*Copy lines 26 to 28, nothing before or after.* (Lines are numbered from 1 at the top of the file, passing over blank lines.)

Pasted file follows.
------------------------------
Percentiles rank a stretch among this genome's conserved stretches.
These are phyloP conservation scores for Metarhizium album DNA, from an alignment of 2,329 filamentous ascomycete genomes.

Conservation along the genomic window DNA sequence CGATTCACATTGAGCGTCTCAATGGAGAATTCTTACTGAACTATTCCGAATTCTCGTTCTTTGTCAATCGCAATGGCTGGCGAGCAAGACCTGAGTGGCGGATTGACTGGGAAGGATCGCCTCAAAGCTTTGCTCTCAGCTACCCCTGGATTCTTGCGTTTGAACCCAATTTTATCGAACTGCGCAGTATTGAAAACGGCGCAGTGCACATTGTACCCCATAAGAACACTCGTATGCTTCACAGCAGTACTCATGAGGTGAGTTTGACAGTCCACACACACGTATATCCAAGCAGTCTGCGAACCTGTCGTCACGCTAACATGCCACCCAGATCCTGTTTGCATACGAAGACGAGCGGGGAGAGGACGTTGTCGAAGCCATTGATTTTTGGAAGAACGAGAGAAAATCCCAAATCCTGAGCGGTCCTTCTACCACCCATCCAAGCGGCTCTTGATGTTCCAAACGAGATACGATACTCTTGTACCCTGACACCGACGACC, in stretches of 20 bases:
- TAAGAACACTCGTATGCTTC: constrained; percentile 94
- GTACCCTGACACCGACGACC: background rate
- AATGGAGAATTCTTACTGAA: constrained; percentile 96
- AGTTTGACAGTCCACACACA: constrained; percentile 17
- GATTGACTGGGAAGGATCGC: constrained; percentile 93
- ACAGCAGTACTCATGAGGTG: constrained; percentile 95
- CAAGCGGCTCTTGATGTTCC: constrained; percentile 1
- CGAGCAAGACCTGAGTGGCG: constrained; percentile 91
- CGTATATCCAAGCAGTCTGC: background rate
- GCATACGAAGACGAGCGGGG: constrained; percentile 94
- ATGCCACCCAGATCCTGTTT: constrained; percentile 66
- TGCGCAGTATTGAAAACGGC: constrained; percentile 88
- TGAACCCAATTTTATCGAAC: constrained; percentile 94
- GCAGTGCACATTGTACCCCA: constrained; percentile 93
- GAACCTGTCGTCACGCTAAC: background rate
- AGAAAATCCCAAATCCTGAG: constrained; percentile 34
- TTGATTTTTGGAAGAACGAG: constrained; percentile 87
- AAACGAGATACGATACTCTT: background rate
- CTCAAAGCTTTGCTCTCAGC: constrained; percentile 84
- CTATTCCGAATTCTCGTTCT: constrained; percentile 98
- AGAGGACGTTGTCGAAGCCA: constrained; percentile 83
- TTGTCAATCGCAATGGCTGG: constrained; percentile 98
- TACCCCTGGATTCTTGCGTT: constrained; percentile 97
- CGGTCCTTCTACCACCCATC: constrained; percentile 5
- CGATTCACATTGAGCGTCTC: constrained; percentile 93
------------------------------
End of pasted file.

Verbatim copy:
- TACCCCTGGATTCTTGCGTT: constrained; percentile 97
- CGGTCCTTCTACCACCCATC: constrained; percentile 5
- CGATTCACATTGAGCGTCTC: constrained; percentile 93